Recent Bitcoin Breakout Barely A Blip In Coinbase Volume, But What Does This Mean?
Even those who have been around the cryptocurrency space for some time are still in disbelief over how fast Bitcoin rose from $3,000 to setting a new all-time high in the same year.
But despite what the world sees as the biggest wave in FOMO in crypto yet, it isn’t reflected in the volume on Coinbase BTCUSD charts. What exactly does this mean, and is this a sign that interest isn’t quite here yet, or is an enormous breakout supported by volume just days away?
Bitcoin Trades Just Below All-Time High As Market Braces For Next Move
Bitcoin is trading at just under $20,000 for what feels like an eternity in crypto time. Because the cryptocurrency is notorious for its volatility and wild price swings, stability, especially just under all-time high, is eerie and confusing.
Nearly every crypto market participant expected Bitcoin to take out $20,000 and never turn back once it got there. And while FOMO is back in crypto in a major way, the top cryptocurrency has yet to take out the key level. But it also hasn’t corrected, either, despite nearly every technical indicator signaling frighteningly overheated conditions.
There are also fundamental buy signals triggering that have historically been incredibly profitable, the combination of bullish fundamentals but ultra-bearish short-term technicals has analysts mixed everywhere.
Some of the most iconic traders, including Peter Brandt and John Bollinger, have both recently warned of impending correction – a correction that still hasn’t arrived. There are few areas elsewhere analysts and investors can look to get a read on the market. And because volume is said to “precede price” our search began there.
Crypto Exchange Coinbase Volume Doesn’t Reflect Bull Run Breakout… Yet
“The constant buying on Coinbase the last 2 months has been relentless,” a tweet from Bitcoin expert Charles Edwards reads. Edwards created the Hash Ribbons signal mentioned above regarding its outstanding reputation for profitability.
“OG whales” were said to be putting up sell walls on the exchange hoping to stop any further advance, but the cryptocurrency got right through.
All this talk of buying would indicate a surge of trading volume on Coinbase, right? Wrong.
Trading volume on Coinbase has been abysmal despite "relentless" buying and soaring prices | Source: BTCUSD on TradingView.com
The timeframe with the longest stretch of green candles and the most overheated indicators, show nowhere near the level of buying taking place when Bitcoin was much cheaper – priced at below $5,000.
The sharp move on Black Thursday did get plenty of sellers to capitulate, but buyers more visibly took advantage of the discount on the first-ever cryptocurrency. The volume on that move is at least double compared to the recent rally.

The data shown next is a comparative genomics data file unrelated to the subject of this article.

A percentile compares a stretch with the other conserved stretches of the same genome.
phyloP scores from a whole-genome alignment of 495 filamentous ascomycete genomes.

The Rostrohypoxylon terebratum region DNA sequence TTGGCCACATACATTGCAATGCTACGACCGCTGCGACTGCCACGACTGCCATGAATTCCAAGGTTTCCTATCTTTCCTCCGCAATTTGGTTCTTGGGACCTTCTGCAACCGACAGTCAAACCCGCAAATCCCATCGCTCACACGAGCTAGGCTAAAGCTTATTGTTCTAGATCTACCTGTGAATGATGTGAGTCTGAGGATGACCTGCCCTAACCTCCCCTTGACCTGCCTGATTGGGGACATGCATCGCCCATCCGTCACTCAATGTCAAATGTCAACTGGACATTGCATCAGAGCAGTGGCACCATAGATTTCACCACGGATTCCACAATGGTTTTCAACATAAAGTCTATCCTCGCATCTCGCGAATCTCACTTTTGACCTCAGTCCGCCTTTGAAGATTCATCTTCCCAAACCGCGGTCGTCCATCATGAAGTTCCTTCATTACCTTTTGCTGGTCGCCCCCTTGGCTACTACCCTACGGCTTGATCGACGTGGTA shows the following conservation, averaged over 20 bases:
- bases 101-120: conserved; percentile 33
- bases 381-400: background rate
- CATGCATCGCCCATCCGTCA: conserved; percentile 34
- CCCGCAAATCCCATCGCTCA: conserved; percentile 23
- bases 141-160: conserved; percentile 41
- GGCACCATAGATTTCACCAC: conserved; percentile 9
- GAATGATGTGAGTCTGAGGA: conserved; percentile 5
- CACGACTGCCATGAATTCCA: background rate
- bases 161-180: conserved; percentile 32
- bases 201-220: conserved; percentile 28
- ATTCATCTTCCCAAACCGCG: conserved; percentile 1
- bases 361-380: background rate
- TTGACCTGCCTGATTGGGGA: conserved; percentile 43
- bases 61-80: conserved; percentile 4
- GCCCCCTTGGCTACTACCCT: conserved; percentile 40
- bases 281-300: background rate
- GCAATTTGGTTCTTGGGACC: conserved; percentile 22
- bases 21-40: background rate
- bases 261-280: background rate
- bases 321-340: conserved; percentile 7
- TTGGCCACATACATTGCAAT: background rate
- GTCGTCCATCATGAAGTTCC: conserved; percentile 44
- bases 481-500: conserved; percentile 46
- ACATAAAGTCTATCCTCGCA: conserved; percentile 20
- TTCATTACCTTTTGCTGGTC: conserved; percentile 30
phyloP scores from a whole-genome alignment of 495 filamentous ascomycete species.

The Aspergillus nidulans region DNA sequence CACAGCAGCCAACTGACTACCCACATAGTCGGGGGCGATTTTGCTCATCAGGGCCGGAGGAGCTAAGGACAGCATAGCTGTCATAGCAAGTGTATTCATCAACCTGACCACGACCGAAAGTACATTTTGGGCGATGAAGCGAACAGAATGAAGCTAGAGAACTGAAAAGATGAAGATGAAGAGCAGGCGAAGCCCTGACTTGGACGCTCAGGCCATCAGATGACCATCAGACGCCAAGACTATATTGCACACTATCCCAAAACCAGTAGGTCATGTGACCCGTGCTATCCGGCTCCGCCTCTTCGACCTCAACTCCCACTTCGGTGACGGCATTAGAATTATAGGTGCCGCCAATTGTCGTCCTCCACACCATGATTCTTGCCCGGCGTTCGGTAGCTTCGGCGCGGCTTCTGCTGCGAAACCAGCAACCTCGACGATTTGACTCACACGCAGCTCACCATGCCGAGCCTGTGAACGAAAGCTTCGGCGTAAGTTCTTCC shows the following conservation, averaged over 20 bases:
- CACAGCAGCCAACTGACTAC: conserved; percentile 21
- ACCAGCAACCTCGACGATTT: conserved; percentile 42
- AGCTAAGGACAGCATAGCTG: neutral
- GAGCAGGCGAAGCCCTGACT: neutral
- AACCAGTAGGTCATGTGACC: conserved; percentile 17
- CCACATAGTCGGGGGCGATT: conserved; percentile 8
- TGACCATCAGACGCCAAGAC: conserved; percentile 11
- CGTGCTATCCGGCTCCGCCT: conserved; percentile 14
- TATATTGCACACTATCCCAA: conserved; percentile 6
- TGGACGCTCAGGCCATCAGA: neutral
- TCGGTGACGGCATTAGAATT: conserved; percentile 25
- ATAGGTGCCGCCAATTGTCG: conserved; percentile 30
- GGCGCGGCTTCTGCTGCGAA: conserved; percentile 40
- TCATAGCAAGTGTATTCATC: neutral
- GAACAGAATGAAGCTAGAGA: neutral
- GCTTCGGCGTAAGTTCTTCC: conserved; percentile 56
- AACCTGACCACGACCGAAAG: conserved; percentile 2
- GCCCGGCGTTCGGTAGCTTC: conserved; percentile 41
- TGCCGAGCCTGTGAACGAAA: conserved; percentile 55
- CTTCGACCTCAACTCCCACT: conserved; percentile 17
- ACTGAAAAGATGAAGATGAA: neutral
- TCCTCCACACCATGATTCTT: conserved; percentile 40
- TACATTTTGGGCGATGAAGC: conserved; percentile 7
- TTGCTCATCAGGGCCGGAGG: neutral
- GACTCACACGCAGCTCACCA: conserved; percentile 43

Trend changes or continuation typically show breakout volume | Source: BTCUSD on TradingView.com
Zooming out to the just the bear market and excluding most of 2020, when there’s a major trend change or breakout, it is accompanied by a sizable reading of trading volume. The 2019 rally had increasing volume at each peak, which helped propel Bitcoin to the yearly highs.
This simply doesn’t exist with the current rally, but the reasons why may not be as clear as the lack of breakout volume is. For one, institutions aren’t buying on Coinbase, and they could be having the most impact on price increases. Wealthy buyers get their BTC on OTC markets, as to not move the price as much when they make their massive buys.
There is also far less BTC these days on exchanges like Coinbase that can be traded or sold. So while the “buying” could have been “relentless” because there aren’t as many sellers, price is rising without the volume to support it.
Weak volume with the largest candle being red is a negative sign | Source: BTCUSD on TradingView.com
But that typically is a dangerous situation if the volume doesn’t soon arrive. And currently, the largest 3-day volume during the recent rally is red, suggesting that that might have been reversal and that sellers had taken control.
The opposite can be seen on Black Thursday, where after the initial spike down, buy volume was skyrocketing as people bought BTC as cheap as they could.
Declining or sub-par volume that doesn’t match the movement of price, can be a signal of a reversal. Is that is what is playing out right now, or has the entry of institutions simply clouded things so much that it is now difficult to judge the market based on traditional technicals like volume or indicators, which seem to continuously fail when charting the cryptocurrency?
Featured image from Deposit Photos, Charts from TradingView.com